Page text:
“It’s hard to imagine an entire country managing a war from such a relatively small space, yet that space is filled with so much history,” observed Michael Canepa of San Diego, Calif., when he toured the rooms during his first trip to London.
In 2005 Queen Elizabeth II opened the adjoining Churchill Museum, which encompasses a high-tech, multimedia display of lights, sounds, photos, news clips, and black and white news reels—some 1100 documents, 1150 images, and ten films–sharing important moments of his life, his distinctive voice blaring in some of his famous speeches. It’s here in the museum that visitors can see the books Churchill wrote, the artwork he painted, and other personal items, such as his hairbrush, wooden breakfast tray, silk bow tie—even his baby rattle and childhood toy soldiers. There are his school poetry, notebooks and letters, including one begging his rather distant parents to come visit him more often at the boarding school where he was sent at age 7, and was unhappy and lonely. There’s even an entry dated May 5, 1891, from the Harrow School punishment book that the future prime minister, then 16, received seven cane strokes for “breaking into premises and doing damage.”
“I was what grown-up people in their offhand way called a ‘troublesome boy,’” he later said.
It’s ironic that the creative, gifted, yet lonely youngster who received poor report cards, got into trouble now and then, and had a stammer—trouble saying his “s’s,” which was a challenge later for his secretaries taking dictation—became known as a world leader for his electrifying speeches: “I have nothing to offer but blood, toil, tears and sweat,” he proclaimed in his first speech as Prime Minister on May 13, 1940.
Special moments of his life are displayed here, allowing visitors to learn even more details from family photo albums, intimate letters, recordings, reminisces from his friends and staff—and even from Churchill himself, with his writings and radio broadcasts.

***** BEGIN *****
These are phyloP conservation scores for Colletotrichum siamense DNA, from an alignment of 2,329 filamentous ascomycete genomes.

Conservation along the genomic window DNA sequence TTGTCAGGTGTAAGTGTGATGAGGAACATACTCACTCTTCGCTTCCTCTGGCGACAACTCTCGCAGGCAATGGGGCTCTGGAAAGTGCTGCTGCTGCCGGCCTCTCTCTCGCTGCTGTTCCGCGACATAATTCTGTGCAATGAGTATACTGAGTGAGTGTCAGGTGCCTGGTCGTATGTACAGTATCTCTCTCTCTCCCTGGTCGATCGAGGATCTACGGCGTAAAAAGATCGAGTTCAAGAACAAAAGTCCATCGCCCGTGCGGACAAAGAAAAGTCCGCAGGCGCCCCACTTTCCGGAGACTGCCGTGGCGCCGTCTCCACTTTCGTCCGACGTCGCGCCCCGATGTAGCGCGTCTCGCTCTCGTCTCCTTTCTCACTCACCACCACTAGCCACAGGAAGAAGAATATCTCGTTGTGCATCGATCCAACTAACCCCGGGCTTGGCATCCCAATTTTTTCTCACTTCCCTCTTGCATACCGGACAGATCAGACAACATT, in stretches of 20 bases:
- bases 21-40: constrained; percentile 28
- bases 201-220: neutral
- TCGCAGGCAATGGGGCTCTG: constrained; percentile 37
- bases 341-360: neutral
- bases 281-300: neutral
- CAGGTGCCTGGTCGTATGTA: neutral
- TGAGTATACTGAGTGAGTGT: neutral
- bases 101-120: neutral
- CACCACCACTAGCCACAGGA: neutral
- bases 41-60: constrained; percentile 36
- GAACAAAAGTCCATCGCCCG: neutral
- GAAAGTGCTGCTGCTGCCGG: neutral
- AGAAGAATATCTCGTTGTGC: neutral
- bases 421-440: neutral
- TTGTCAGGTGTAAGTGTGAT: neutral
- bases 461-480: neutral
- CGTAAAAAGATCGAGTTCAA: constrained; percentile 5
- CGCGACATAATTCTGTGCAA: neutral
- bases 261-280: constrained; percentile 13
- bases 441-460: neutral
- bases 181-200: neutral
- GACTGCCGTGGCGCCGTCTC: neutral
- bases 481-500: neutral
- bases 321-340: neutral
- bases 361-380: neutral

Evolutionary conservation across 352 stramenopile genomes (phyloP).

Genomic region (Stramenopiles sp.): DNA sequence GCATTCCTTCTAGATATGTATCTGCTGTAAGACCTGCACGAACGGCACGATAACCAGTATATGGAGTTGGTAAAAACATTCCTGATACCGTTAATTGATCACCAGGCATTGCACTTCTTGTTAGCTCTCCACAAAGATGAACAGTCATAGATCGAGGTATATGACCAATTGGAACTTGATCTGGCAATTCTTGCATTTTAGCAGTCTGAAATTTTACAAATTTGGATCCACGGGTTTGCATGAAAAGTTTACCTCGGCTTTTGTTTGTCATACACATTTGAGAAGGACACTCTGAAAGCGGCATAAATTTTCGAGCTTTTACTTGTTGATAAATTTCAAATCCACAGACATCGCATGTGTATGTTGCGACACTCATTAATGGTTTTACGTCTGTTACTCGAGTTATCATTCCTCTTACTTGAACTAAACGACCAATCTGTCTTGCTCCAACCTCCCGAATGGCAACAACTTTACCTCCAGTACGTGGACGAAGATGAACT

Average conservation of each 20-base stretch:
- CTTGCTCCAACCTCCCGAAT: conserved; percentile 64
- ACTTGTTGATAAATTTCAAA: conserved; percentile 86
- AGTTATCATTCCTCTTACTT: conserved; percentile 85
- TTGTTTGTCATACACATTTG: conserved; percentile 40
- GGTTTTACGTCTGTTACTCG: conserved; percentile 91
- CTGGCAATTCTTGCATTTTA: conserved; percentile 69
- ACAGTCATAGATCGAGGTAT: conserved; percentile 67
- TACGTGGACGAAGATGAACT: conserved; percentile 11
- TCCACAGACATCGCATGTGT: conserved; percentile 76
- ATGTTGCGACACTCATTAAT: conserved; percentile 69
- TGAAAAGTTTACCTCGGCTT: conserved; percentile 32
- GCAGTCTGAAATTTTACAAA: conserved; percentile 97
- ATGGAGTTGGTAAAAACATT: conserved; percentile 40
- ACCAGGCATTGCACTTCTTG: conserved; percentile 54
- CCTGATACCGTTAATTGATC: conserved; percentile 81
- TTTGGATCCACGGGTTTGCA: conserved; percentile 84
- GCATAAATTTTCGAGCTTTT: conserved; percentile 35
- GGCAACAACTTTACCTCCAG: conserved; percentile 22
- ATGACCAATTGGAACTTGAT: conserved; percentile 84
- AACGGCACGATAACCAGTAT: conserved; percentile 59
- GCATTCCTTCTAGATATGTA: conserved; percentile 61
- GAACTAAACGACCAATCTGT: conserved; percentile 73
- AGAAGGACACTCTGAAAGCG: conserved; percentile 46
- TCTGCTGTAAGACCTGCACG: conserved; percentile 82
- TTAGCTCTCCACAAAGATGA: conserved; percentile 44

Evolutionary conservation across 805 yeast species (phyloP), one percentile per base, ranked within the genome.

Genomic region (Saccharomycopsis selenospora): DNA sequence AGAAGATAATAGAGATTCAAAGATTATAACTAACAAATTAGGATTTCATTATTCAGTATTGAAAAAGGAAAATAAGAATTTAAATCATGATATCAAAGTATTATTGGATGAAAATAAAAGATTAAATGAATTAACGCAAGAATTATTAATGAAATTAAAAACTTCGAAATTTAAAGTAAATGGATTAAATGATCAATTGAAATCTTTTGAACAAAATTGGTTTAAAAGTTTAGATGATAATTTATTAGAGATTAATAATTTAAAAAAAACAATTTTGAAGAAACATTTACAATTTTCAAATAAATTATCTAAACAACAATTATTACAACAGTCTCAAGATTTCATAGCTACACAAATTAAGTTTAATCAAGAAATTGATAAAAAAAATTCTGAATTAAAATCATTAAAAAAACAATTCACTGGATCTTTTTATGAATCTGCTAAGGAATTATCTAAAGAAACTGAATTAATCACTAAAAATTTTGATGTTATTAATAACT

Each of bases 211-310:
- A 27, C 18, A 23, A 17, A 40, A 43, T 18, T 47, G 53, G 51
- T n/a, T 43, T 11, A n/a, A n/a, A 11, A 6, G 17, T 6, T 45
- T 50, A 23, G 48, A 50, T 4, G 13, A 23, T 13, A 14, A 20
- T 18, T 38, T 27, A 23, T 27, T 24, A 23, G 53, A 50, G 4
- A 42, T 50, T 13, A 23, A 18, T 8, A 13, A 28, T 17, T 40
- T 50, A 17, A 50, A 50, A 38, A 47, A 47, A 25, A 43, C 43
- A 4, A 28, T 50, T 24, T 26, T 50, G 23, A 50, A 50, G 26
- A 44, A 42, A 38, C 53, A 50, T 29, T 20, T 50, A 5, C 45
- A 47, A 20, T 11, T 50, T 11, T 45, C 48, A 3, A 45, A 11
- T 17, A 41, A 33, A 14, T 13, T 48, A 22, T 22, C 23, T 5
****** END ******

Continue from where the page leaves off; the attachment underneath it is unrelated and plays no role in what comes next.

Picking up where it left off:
One black and white photo on display is of his beloved nanny, Elizabeth Everest, who died when he was 20. There’s even a June 27, 1940, letter from his wife of 56 years, Clementine: “My Darling—I hope you will forgive me if I tell you something that I feel you need to know”—then she sweetly admonishes him about the “deterioration” in the manner he treats his colleagues. The couple exchanged hundreds of letters, of which some 1700 survive. There are also letters from King George VI on Buckingham Palace letterhead, including one dated May 31, 1944, urging Churchill to reconsider his plan of having both of them participate in the D-Day landing: “I don’t think I need emphasize what it would mean to me personally and to the whole Allied cause, if at this juncture a chance bomb, torpedo, or even a mini should remove you from the scene. . . .”
The popular Prime Minister, who loved Havana cigars, smoked about eight each day, having the first after breakfast. (He was said to re-light and never inhale.) He also enjoyed fine wines–and French Pol Roger champagne with lunch. No matter how busy he was, he took a daily nap and two daily baths.
Not only was he a popular leader in wartime, known for his energy, ambition, and intelligence, but he was awarded the Nobel Prize in 1953 and numerous other honors, including honorary U.S. citizenship (his mother was American-born).
It was an eerie irony that Churchill predicted that he would die on the anniversary of his father’s death—and he did, on January 24, 1965, aged 90. In one area of the museum is a BBC clip of his state funeral, the British royal family and other world leaders in attendance, held at St. Paul’s Cathedral on January 30, 1965. He was the first commoner to be honored with a state funeral since 1898, and his was the first commoner funeral attended by a reigning monarch.
If You Go
The Churchill Museum and War Rooms
For information on visiting hours, lectures, the gift shop, restaurant, and special exhibits: — —